The Frederick R. Weisman Art Museum, depicted above, is located on the bank of the Mississippi river on the campus of the University of Minnesota. It's an impressive piece of architecture by Frank Gehry.
On a brief visit there last week, I was impressed by their collection of works from New Deal art programs, and especially by a painting, "Wheels of Victory" painted in 1944 by American painter Philip Evergood (1901-1973).
The documentation accompanying the painting says "Created in the waning days of World War II, Evergood's painting at first may seem a celebration of American industry." However, the documentation continues, the painting seems "more melancholy than victorious," because it may be making a reference to the labor disputes about African Americans: could they join the railroad union and hold non-menial jobs? "Is the soldier here to remind viewers that African-Americans contributed to America's victory in war overseas but were not allowed to hold good jobs on the railroads at home?"
The documentation refers to the black soldier as looking on "despondently." To quote the National Geographic summary of the Black experience in World War II:
"African-American soldiers and civilians fought a two-front battle during World War II. There was the enemy overseas, and also the battle against prejudice at home."Perhaps this is the subject of this impressive and maybe subversive painting.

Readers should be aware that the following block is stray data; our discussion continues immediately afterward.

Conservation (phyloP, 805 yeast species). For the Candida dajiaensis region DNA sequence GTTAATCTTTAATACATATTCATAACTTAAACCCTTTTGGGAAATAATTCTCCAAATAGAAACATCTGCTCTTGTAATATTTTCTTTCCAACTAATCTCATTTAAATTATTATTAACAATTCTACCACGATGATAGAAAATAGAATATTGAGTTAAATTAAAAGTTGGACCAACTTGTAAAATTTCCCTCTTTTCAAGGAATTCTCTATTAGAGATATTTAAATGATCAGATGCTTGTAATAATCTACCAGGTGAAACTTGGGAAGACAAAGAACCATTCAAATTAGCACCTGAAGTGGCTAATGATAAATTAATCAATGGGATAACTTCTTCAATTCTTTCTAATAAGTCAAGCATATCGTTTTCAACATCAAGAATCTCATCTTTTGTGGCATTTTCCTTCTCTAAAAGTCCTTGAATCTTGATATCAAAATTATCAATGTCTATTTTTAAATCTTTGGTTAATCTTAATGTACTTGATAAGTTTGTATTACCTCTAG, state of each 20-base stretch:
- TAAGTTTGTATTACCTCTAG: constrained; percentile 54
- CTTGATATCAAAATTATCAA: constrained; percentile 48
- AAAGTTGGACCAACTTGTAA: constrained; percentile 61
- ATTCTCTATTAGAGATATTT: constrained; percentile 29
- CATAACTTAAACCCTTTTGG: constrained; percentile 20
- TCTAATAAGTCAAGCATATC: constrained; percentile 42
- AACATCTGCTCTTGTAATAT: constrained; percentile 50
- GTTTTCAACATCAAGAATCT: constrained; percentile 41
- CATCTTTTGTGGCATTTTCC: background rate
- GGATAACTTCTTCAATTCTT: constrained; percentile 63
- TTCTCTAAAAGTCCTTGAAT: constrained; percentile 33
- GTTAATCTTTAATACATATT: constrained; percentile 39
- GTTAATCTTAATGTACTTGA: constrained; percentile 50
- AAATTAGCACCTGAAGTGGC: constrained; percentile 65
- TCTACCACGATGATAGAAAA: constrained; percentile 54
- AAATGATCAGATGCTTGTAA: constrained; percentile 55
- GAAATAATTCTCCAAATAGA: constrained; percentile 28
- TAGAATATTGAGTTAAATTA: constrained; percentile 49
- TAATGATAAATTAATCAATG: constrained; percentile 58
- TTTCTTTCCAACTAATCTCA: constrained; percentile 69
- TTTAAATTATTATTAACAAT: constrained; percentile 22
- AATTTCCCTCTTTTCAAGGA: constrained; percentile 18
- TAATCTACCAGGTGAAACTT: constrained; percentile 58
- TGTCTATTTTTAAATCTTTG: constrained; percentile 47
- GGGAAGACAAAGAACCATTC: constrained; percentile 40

When the black soliders returned home, mostly to homes in the South, they faced a return to the segregated lives and horrendous maltreatment that they had known before the war. Truman desegregated the military, and thus ended open discrimination in job assignments, in 1948, but the Civil Rights struggle had only begun.
In trying to understand her father after his death, Norris unearthed a part of her family history that no one had ever mentioned and that no one wanted to talk about after more than 60 years. Shortly after his return to Birmingham, he had been shot by a policeman, spent a night in jail (as she said, this was an incredibly dangerous place for a young Black veteran), and had paid a high fine which used up family funds that could have been better used to invest in business. She felt that the experience had been powerful -- too powerful to discuss.
Norris described the struggle of Black veterans to register to vote in Birmingham soon after the war, and the decision of her father and some of his brothers to move north, and his purchase of a home in a white neighborhood. She was born in Minneapolis (not that far from the museum where I saw the painting), and her own experiences, which are briefly discussed in her memoir, are quite different from those of her father.
I've recently seen a lot of connections to the topic of Blacks in World War II and their experience when coming home. Earlier this month, my book club read Mudbound, which includes a fictionalized (and I would say, sensationalized) account of a returning Black Southern veteran. Also, not long ago at the Civil Rights exhibit in the Henry Ford museum, I saw the restored bus where Rosa Parks performed her famous historic refusal to sit in back. The connection of this to the struggle of veterans to the struggle for Civil Rights is interesting -- as the National Geographic article says "Not only had the war opened a new window of opportunity for blacks, a number of the civil rights leaders of the 1950s and '60s, including Medger Evers, had been trained in the Army, where they acquired leadership and organizational experience."